Traditional microprocessor chips being used in computing units from your smart phone to super computers transmits data with the help of electrical circuits. This require lot of electrical energy and dependency on electrical energy makes limitation to the transmission speed.
The scientists of the Colorado university Boulder, in collaboration with the University of California and
The logic part of the chip which computes and executes programs have undergone significant changes and acquired much faster by time, the transmission part has lagged much behind. Because data is being passing through copper.
When the data is being transmitted by means of electrical circuits, there is a limitation in the speed of transmission. But if the transmission is by means of photons the speed can be multiplied. The researchers have now achieved this goal, to break the impasse. Hence the devices that are driven by microprocessors , like smart phone to super computers to data centers will make use of this innovative technology to acquire much needed pace.
Photonic memory has been tested earlier also. But its life was short and required a constant supply of light to work. This is the first “on-chip” optical memory that is nonvolatile, meaning that it does not require a constant supply of energy, and thus can provide long-term storage the way a hard drive can.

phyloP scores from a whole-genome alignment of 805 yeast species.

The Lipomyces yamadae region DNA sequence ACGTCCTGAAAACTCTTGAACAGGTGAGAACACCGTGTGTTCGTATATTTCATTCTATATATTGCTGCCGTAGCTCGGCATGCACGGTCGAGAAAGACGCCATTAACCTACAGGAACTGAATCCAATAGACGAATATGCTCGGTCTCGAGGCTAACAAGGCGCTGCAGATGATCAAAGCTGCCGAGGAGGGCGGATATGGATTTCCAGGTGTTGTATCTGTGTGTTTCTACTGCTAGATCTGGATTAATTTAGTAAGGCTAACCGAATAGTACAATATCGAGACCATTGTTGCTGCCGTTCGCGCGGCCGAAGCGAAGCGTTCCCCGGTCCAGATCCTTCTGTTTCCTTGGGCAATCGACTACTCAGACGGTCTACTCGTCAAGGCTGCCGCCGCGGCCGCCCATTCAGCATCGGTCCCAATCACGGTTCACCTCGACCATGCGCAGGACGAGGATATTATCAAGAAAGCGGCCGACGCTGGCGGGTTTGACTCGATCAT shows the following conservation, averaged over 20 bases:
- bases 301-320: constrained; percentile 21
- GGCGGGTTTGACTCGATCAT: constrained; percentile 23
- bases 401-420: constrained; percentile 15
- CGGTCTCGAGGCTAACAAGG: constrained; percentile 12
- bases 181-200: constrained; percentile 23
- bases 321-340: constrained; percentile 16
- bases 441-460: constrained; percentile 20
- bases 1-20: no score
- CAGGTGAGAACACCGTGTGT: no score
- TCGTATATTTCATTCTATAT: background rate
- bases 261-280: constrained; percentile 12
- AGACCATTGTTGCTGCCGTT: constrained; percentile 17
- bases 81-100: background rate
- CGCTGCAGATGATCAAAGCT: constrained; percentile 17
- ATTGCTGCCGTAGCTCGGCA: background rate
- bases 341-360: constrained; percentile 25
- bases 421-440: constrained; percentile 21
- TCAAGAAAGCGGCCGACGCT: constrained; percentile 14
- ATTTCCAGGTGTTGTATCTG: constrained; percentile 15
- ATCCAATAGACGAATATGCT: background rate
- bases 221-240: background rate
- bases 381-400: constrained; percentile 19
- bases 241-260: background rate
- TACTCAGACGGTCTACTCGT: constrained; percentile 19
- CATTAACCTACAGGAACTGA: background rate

The basis of the technology is a so-called phase-change material. Light pulses can be used to switch the material between two distinct states—one in which the atoms are ordered, or crystalline, and one in which they are disordered, or amorphous. The researchers exploited this phenomenon to write and read information.
One particular attribute of this material makes it especially useful for memory storage. The researchers showed they could use light to put the material into mixed states—say, 10 percent crystalline and 90 percent amorphous, or 20 percent crystalline and 80 percent amorphous, and so on. Having more than just two states available for memory storage “means you can cram a lot more information” into the same space, says Harish Bhaskaran a professor of materials science and a nanoengineering expert at the University of Oxford, in the U.K. Bhaskaran, together with Wolfram Pernice , of the University of Münster, in Germany, led the research.